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Topics in Practice Management |

Long-term Oxygen Therapy

Kent L. Christopher, MD, RRT, FCCP; Phillip Porte, BA
Author and Funding Information

From the Clinical Faculty of the Division of Pulmonary/Critical Care (Dr Christopher), University of Colorado Health Sciences Center, Denver, CO; and the National Association for Medical Direction of Respiratory Care (Mr Porte), Vienna, VA.

Correspondence to: Kent L. Christopher, MD, RRT, FCCP, 9086 E Colorado Circle, Denver, CO 80231; e-mail: drkchristopher@comcast.net.


For editorial comment see page 238

Reproduction of this article is prohibited without written permission from the American College of Chest Physicians (http://www.chestpubs.org/site/misc/reprints.xhtml).


© 2011 American College of Chest Physicians


Chest. 2011;139(2):430-434. doi:10.1378/chest.10-0242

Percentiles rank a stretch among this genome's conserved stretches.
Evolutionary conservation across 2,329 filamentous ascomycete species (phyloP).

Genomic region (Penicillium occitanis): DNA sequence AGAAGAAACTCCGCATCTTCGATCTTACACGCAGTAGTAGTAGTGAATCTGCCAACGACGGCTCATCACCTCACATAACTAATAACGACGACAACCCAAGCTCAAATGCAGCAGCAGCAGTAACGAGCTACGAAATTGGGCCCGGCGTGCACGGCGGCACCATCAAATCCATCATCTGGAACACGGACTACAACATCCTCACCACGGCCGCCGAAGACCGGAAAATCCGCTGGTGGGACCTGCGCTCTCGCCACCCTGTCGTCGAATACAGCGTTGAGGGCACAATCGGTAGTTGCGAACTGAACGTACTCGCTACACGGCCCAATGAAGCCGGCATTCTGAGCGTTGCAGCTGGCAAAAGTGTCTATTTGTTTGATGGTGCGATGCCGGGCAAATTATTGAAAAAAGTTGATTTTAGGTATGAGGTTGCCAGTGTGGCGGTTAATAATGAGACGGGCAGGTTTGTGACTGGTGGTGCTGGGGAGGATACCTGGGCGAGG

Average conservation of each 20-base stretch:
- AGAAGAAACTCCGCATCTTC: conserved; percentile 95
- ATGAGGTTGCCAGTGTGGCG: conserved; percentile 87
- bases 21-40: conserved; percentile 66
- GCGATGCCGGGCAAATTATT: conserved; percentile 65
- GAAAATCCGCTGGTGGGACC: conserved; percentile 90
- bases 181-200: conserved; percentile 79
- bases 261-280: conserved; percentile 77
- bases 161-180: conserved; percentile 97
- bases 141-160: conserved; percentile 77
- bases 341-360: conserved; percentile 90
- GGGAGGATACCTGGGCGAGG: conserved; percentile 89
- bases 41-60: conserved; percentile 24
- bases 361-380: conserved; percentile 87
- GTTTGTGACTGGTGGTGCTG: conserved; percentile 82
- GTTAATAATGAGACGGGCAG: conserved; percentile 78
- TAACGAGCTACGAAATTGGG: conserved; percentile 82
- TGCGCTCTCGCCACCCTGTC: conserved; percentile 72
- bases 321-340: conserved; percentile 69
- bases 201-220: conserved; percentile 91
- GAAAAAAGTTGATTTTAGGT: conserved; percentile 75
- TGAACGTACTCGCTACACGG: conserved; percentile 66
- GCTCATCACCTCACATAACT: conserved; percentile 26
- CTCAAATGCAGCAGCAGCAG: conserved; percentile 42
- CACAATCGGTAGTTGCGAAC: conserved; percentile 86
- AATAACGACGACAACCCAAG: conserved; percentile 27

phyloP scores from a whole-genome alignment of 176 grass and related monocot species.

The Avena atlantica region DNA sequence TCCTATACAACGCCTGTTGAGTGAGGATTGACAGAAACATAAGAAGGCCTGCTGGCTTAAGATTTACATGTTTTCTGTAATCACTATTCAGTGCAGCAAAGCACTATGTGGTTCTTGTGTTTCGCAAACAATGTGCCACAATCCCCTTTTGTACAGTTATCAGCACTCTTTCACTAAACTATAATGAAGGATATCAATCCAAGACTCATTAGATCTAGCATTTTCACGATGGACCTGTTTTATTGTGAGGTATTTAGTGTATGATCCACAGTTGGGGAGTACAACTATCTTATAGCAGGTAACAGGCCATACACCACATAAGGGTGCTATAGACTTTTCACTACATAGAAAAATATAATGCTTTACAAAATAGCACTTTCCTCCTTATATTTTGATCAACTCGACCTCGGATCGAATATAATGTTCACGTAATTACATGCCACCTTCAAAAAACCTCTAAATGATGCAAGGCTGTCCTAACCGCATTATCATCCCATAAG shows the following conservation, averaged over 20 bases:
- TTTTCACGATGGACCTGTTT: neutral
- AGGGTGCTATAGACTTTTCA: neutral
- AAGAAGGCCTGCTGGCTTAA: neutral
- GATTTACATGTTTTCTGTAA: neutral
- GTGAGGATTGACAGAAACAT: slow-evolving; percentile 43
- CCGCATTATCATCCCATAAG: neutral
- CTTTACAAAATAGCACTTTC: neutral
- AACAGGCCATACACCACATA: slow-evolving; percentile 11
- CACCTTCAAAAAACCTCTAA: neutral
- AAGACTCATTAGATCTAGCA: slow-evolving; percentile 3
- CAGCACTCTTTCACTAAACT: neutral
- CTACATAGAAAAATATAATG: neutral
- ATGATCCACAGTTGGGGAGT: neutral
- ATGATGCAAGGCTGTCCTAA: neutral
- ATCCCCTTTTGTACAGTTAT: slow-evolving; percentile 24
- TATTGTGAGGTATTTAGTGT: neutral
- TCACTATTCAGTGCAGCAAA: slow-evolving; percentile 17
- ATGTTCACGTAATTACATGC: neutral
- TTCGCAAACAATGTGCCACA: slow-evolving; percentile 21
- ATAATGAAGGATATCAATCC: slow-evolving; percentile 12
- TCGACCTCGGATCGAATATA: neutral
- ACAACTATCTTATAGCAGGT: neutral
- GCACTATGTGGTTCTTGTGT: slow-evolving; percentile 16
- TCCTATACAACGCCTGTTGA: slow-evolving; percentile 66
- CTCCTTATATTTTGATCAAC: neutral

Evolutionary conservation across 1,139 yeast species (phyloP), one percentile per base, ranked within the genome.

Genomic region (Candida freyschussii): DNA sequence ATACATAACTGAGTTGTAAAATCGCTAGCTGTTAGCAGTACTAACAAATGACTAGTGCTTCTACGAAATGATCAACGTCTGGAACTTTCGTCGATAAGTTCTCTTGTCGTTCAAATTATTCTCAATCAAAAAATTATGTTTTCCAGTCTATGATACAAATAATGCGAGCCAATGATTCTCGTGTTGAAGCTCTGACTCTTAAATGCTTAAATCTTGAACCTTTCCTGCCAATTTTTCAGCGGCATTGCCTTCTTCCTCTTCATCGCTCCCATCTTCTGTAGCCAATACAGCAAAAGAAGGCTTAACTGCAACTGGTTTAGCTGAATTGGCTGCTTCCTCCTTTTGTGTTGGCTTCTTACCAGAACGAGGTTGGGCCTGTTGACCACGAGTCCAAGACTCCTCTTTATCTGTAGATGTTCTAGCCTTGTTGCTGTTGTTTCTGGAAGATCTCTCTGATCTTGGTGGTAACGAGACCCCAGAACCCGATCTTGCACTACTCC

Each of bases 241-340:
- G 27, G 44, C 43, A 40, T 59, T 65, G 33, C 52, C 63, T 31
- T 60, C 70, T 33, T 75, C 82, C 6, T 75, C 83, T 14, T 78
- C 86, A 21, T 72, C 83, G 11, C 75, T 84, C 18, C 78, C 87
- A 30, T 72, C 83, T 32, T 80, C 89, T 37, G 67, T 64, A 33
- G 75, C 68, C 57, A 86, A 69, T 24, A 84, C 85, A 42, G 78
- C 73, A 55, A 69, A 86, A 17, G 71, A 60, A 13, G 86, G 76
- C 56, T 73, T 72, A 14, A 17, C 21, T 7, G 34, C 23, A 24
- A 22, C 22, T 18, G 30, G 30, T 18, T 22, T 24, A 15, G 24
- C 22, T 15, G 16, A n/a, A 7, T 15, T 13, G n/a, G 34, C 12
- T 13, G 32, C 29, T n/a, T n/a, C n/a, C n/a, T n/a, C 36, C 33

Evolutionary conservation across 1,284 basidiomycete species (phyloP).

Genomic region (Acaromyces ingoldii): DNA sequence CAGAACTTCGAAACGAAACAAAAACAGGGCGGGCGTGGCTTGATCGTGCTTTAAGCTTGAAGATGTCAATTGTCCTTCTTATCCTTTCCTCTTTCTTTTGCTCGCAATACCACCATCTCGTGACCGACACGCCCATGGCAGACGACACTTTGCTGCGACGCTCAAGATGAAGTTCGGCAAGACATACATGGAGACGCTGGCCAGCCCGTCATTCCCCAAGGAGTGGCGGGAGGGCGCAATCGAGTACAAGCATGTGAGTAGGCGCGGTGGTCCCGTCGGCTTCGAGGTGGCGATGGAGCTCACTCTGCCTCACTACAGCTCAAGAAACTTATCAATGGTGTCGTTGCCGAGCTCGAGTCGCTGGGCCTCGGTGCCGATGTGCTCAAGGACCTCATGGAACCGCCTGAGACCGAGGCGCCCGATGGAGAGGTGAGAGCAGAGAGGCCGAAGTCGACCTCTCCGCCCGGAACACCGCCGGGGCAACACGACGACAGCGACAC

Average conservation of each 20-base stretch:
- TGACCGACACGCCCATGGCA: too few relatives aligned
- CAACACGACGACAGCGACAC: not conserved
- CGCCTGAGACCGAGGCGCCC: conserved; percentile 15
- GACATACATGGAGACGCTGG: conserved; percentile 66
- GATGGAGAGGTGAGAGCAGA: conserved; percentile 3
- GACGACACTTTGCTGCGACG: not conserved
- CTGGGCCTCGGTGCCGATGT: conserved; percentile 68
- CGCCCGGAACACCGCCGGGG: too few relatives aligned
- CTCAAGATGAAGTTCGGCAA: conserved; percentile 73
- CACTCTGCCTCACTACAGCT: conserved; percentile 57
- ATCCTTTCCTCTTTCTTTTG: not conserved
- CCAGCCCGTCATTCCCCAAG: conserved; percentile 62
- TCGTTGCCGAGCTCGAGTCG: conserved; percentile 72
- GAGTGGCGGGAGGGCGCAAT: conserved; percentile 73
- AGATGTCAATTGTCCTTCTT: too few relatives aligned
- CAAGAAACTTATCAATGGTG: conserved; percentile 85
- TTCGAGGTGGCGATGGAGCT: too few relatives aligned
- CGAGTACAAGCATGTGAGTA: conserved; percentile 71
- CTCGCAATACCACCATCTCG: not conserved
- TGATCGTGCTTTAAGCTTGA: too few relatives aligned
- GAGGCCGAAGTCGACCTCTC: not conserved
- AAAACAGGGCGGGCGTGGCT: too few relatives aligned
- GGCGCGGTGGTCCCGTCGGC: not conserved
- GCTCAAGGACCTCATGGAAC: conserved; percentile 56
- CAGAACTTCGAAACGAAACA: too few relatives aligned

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This article provides an overview of the status of long-term oxygen therapy (LTOT). In the United States, payment cutbacks are occurring as a result of congressionally mandated competitive bidding and capped rental programs. These Medicare programs are discussed. These legislative and regulatory changes may result in reduced patient access to appropriate oxygen-delivery systems that meet medical needs, including optimal ambulation. Prescribing LTOT is addressed in this article, as is the need for adequate patient education. The importance of appropriate monitoring and reassessment is presented. The use of an LTOT collaborative care model is discussed. Although the new intermittent flow oxygen-delivery systems have potential benefits, there is consensus that each patient should be tested on the specific device because of variability in delivery and patient response. Feasible locations for patient education and monitoring are identified.


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